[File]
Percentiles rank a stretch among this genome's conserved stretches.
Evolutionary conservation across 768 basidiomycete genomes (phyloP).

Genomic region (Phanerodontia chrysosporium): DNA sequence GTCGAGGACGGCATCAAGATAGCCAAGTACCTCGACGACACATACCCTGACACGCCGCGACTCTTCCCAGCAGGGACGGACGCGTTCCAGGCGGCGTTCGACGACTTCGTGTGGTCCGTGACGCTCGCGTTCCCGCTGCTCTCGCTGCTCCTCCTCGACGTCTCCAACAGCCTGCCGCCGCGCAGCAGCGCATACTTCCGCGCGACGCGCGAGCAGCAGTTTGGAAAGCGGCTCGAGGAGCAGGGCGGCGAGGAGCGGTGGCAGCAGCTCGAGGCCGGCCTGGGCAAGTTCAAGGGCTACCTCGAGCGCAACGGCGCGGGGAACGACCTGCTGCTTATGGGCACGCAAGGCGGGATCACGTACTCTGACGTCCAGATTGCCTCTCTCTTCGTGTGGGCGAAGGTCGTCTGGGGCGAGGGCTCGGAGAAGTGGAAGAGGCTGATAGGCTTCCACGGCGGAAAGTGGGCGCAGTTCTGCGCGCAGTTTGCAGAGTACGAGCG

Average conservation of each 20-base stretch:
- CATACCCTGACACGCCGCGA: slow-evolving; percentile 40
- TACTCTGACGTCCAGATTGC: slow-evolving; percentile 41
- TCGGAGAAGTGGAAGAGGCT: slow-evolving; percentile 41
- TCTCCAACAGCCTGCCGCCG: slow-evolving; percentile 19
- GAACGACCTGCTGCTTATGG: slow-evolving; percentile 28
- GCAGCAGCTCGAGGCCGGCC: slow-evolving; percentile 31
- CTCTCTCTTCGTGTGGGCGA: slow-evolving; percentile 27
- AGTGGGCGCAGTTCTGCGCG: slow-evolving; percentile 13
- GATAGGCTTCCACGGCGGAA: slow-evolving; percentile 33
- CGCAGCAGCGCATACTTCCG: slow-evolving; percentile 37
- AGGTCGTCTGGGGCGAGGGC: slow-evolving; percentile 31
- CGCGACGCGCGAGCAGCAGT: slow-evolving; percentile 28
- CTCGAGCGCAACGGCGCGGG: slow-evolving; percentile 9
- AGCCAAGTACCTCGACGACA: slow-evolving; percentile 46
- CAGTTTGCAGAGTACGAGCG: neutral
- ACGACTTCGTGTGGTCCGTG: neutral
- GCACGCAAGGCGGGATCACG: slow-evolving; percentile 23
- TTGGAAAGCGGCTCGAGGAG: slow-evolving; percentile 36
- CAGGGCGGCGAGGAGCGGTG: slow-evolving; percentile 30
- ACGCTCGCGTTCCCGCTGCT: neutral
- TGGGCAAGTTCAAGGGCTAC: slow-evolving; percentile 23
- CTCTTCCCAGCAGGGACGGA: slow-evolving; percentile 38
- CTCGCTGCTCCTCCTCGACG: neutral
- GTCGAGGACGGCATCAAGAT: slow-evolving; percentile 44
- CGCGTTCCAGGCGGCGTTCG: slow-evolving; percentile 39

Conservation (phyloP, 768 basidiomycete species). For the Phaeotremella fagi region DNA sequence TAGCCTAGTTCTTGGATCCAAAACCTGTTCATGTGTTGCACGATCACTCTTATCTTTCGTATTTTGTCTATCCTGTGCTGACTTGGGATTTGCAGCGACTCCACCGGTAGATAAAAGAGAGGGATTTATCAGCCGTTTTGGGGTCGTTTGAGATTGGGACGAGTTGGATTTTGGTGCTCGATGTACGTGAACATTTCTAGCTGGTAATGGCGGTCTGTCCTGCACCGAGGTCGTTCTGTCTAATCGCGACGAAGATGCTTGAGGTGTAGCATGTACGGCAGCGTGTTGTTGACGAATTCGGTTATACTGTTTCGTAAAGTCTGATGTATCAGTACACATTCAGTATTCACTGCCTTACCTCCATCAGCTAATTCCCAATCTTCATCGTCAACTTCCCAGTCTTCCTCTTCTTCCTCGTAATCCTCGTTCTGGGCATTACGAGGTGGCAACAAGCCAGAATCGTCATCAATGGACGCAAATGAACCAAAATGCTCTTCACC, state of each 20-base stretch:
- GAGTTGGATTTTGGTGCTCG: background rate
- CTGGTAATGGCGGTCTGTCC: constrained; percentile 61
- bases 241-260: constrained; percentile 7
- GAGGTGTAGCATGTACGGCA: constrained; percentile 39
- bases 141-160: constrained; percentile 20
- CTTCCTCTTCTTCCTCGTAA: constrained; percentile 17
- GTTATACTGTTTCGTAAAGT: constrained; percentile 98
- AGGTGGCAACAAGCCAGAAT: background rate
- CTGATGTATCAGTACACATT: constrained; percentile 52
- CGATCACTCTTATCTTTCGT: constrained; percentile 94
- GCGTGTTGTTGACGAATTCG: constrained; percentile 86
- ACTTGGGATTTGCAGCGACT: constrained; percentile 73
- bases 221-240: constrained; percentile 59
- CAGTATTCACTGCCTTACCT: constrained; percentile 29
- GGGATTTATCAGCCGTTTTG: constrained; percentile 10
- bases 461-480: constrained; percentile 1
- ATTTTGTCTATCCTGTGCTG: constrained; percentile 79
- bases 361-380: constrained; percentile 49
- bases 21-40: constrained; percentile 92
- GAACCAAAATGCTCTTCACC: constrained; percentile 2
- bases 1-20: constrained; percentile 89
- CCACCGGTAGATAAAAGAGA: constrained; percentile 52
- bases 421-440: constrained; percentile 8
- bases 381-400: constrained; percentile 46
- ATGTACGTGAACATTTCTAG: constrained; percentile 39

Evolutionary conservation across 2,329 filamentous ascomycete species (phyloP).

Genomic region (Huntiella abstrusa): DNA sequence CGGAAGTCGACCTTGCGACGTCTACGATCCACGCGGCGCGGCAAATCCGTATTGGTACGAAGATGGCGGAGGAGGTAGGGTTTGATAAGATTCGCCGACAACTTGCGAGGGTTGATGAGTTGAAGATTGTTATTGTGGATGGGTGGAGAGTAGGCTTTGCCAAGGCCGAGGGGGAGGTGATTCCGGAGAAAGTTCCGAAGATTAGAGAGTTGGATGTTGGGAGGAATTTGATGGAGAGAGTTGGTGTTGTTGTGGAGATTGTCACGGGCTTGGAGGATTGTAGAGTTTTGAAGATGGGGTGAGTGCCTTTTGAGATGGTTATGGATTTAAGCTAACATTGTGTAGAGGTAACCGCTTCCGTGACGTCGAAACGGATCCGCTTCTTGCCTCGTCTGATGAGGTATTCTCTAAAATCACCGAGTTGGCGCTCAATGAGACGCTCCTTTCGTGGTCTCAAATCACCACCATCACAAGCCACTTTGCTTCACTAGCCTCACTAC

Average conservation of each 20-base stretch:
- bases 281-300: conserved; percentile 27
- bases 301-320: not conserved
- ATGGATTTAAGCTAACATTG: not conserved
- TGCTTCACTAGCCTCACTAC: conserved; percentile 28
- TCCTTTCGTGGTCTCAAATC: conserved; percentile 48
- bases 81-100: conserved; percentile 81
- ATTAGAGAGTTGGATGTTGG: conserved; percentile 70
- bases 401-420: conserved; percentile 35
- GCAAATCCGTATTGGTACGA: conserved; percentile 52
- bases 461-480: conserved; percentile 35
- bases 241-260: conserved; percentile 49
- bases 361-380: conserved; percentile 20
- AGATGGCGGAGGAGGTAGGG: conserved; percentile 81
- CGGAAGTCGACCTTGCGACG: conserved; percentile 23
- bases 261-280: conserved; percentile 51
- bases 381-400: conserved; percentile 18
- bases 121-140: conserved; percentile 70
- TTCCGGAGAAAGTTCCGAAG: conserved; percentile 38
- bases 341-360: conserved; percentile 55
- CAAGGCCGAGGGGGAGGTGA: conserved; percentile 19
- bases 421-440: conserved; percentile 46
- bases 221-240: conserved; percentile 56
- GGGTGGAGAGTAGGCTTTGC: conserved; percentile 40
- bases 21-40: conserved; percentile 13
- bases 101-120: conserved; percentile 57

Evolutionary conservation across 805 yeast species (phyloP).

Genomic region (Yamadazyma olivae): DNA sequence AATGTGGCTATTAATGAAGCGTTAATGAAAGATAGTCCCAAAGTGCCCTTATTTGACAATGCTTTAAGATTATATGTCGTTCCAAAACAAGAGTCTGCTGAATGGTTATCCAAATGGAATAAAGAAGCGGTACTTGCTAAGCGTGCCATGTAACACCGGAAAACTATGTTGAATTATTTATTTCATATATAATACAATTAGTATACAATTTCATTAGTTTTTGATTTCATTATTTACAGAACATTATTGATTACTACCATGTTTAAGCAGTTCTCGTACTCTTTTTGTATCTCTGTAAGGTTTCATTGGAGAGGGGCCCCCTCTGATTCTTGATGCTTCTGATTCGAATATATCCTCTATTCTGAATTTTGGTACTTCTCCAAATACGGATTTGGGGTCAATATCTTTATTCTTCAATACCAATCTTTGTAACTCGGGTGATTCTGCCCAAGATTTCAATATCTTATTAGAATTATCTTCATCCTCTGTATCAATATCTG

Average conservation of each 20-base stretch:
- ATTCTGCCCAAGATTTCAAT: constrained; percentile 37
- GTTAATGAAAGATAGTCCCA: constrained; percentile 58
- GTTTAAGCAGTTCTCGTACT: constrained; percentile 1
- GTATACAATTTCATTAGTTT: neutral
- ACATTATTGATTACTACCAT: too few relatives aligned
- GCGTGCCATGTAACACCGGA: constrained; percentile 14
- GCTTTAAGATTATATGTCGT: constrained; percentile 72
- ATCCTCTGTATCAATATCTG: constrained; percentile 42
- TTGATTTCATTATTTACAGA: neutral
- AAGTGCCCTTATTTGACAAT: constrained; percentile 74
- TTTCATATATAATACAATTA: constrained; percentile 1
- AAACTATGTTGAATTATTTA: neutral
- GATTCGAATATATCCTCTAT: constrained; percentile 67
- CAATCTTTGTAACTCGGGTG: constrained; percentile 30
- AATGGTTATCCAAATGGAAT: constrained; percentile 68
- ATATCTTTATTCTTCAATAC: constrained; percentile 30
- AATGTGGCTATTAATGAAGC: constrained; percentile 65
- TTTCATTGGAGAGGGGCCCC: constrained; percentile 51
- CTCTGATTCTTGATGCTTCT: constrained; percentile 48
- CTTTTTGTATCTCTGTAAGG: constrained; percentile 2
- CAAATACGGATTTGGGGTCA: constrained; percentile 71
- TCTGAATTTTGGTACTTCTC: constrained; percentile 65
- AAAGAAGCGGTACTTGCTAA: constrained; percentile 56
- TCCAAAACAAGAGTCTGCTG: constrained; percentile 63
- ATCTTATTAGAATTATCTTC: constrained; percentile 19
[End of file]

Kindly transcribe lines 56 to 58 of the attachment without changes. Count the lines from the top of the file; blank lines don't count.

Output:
Evolutionary conservation across 2,329 filamentous ascomycete species (phyloP).

Genomic region (Huntiella abstrusa): DNA sequence CGGAAGTCGACCTTGCGACGTCTACGATCCACGCGGCGCGGCAAATCCGTATTGGTACGAAGATGGCGGAGGAGGTAGGGTTTGATAAGATTCGCCGACAACTTGCGAGGGTTGATGAGTTGAAGATTGTTATTGTGGATGGGTGGAGAGTAGGCTTTGCCAAGGCCGAGGGGGAGGTGATTCCGGAGAAAGTTCCGAAGATTAGAGAGTTGGATGTTGGGAGGAATTTGATGGAGAGAGTTGGTGTTGTTGTGGAGATTGTCACGGGCTTGGAGGATTGTAGAGTTTTGAAGATGGGGTGAGTGCCTTTTGAGATGGTTATGGATTTAAGCTAACATTGTGTAGAGGTAACCGCTTCCGTGACGTCGAAACGGATCCGCTTCTTGCCTCGTCTGATGAGGTATTCTCTAAAATCACCGAGTTGGCGCTCAATGAGACGCTCCTTTCGTGGTCTCAAATCACCACCATCACAAGCCACTTTGCTTCACTAGCCTCACTAC

Average conservation of each 20-base stretch: